Nick Lezard: Who will ring the bell now to engage in pointless banter?

Share
Related Topics

It is with great sadness that I learn of British Gas's decision to abandon its practice of trying to sell its gas to customers by sending people out to ring on their doorbells.

This follows a similar decision from Scottish and Southern Energy. I am old enough to remember rag-and-bone men with horse and cart, French onion-sellers on bicycles, and knife-sharpeners. And now another aspect of the personal urban touch bites the dust. How one will miss those delightful exchanges which brought such welcome relief during those long hours spent alone in the house.

"Good morning/afternoon sir. Are you responsible for electricity bills in your household?"

"Er ... er ..." (This translates roughly as: "Well, ultimately, I pay for most of the stuff round here, because I make most of the money, but I am rather hopeless at organising this kind of thing, so the wife really takes care of that. Also, it is 11 o'clock in the morning and I am not really at my best until about three in the afternoon.")

"Have you considered changing your gas and/or electricity supplier?"

"Er ... er ..." (This translates roughly as: "Ever since gas companies started delivering electricity and electricity companies started supplying gas, I feel as though events have long since overtaken my comprehension of them, so feel somewhat ill-equipped to take part in any meaningful conversation about this kind of thing. And frankly, I don't think it'll be much better at three in the afternoon, either.")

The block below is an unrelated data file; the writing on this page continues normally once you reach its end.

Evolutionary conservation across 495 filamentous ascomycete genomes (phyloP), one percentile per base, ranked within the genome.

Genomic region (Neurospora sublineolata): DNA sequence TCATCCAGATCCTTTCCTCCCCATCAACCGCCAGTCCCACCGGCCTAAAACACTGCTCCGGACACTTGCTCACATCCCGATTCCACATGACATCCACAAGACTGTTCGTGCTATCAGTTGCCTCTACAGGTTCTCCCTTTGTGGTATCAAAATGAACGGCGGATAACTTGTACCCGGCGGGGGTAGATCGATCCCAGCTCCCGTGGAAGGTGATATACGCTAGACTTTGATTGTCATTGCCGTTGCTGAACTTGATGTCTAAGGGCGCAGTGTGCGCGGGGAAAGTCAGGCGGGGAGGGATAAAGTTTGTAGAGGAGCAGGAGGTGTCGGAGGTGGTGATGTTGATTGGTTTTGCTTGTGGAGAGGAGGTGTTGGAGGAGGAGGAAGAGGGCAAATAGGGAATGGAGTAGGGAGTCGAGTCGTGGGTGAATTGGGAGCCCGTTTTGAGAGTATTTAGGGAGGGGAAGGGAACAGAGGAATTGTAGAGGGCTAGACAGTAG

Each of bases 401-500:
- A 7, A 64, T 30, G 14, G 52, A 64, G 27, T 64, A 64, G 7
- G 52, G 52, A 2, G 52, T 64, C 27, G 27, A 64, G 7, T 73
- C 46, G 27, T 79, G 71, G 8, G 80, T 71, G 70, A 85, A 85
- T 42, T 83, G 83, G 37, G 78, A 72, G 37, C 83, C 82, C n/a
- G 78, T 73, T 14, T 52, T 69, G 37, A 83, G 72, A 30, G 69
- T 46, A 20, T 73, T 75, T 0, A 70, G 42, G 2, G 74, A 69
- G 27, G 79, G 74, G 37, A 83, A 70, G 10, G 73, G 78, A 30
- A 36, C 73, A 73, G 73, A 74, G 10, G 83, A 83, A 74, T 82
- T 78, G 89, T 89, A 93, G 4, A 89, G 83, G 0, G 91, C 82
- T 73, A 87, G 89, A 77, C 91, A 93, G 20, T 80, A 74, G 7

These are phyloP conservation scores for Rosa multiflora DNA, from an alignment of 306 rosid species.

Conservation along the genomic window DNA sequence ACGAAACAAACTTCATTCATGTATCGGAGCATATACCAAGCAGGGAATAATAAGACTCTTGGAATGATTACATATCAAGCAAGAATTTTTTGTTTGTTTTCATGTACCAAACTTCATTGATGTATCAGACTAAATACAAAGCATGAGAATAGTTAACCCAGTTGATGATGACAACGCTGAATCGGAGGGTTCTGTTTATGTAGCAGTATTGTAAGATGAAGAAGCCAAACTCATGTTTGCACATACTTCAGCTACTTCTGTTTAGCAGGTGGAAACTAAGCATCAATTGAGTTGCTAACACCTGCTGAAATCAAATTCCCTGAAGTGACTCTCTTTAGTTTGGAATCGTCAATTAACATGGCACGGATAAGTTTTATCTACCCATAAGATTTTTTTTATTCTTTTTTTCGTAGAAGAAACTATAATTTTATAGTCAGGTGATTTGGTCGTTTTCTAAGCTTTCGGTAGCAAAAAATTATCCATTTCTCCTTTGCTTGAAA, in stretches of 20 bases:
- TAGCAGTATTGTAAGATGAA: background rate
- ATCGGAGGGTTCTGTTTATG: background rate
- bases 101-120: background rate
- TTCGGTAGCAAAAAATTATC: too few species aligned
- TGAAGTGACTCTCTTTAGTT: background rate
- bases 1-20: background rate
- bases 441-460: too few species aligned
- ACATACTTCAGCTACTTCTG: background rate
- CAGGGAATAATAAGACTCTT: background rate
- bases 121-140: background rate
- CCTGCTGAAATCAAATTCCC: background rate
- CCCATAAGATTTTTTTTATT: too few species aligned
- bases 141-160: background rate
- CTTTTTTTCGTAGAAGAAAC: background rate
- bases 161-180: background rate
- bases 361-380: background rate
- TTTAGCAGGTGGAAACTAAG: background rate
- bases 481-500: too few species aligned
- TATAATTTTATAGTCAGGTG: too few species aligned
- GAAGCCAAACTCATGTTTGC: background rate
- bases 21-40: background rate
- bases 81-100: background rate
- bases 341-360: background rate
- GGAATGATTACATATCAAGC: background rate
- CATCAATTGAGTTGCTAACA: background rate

"Did you know that you can make considerable savings by switching from [interchangeable Company A] to [interchangeable Company B]?"

"Er ..." (Translation: "I am beginning to smell a rat here, and may I say that I don't like the look of that tie.")

"Do you know which company supplies your gas/electricity/whatever?"

"Haven't the foggiest, pal."

(I always like this part of the conversation, if conversation it can be called. My favourite bit is when my interlocutor pinches the bridge of his nose, as if to marvel that someone so clueless could actually earn enough money to buy a box of matches, let alone enough gas or electricity to boil a pan of water.)

And then they say they'll come back later, and they never really do, or if they do I just stare blankly at them and drool a bit, and I pity them their cheap suits, their dreadful jobs, their confused and confusable customers.

React Now

Latest stories from i100
Have you tried new the Independent Digital Edition apps?
iJobs Job Widget
iJobs General

Project Coordinator

Competitive: The Green Recruitment Company: The Organisation: The Green Recrui...

Project Manager (HR)- Bristol - Upto £400 p/day

£350 - £400 per annum + competitive: Orgtel: Project Manager (specializing in ...

Embedded Linux Engineer

£40000 - £50000 per annum + competitive: Progressive Recruitment: Embedded Sof...

Senior Hardware Design Engineer - Broadcast

£50000 - £65000 per annum + Benefits: Progressive Recruitment: Working for a m...

Day In a Page

Read Next